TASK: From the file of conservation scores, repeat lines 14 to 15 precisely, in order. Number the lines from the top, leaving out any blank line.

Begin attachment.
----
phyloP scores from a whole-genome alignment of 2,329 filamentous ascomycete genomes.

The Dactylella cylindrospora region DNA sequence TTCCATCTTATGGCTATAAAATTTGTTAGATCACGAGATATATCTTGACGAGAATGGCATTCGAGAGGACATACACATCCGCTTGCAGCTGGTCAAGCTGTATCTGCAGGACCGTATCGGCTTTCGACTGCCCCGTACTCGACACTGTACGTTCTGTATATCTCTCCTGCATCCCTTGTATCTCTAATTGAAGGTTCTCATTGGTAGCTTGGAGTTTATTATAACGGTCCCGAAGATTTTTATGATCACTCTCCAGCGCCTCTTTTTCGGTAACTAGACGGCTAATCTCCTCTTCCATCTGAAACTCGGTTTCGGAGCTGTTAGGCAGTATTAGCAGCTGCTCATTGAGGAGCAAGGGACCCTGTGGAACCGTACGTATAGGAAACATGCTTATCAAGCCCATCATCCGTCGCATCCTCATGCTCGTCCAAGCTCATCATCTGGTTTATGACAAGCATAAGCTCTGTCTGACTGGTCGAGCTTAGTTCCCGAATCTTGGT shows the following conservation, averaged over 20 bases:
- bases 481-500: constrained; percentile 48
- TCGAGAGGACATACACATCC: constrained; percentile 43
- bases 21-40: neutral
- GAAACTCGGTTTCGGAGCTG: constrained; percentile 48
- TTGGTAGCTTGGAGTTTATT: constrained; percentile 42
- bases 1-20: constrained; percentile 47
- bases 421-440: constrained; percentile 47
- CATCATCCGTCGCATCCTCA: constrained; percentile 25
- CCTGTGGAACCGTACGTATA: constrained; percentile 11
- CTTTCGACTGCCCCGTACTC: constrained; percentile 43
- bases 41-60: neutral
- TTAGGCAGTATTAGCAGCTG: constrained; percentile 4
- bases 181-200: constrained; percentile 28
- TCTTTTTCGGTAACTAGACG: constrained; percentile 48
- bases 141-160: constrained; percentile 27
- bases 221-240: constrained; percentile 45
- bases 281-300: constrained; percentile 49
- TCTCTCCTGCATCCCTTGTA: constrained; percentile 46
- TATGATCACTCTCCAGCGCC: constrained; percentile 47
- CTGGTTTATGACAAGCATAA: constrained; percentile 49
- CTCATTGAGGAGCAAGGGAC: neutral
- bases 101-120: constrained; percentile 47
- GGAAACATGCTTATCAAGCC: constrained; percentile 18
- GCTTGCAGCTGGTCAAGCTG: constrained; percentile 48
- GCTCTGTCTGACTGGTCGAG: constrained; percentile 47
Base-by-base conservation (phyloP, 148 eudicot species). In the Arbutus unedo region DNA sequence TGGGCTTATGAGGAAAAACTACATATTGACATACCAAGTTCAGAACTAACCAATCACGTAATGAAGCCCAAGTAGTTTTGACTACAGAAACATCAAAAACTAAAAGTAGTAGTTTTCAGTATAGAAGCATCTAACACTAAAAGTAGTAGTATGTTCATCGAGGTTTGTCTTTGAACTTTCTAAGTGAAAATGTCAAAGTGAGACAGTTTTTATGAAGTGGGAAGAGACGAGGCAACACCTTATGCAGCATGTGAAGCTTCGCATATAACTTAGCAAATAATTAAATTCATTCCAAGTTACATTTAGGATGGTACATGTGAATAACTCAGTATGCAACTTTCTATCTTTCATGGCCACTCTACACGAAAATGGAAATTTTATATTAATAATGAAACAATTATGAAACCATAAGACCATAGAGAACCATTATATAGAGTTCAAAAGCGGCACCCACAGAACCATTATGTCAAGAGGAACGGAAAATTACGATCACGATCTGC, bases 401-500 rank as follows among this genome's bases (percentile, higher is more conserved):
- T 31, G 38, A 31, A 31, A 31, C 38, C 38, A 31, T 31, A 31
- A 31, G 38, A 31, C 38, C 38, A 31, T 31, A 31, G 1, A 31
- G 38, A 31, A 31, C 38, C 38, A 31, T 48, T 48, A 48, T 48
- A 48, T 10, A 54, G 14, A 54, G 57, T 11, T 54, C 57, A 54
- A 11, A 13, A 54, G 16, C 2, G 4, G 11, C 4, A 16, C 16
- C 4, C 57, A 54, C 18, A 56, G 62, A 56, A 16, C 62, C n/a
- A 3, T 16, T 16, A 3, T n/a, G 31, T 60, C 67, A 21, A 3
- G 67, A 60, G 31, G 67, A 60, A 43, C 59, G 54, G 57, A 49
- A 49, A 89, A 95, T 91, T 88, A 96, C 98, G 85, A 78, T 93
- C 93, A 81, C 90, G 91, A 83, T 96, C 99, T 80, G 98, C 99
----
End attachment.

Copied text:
- TTAGGCAGTATTAGCAGCTG: constrained; percentile 4
- bases 181-200: constrained; percentile 28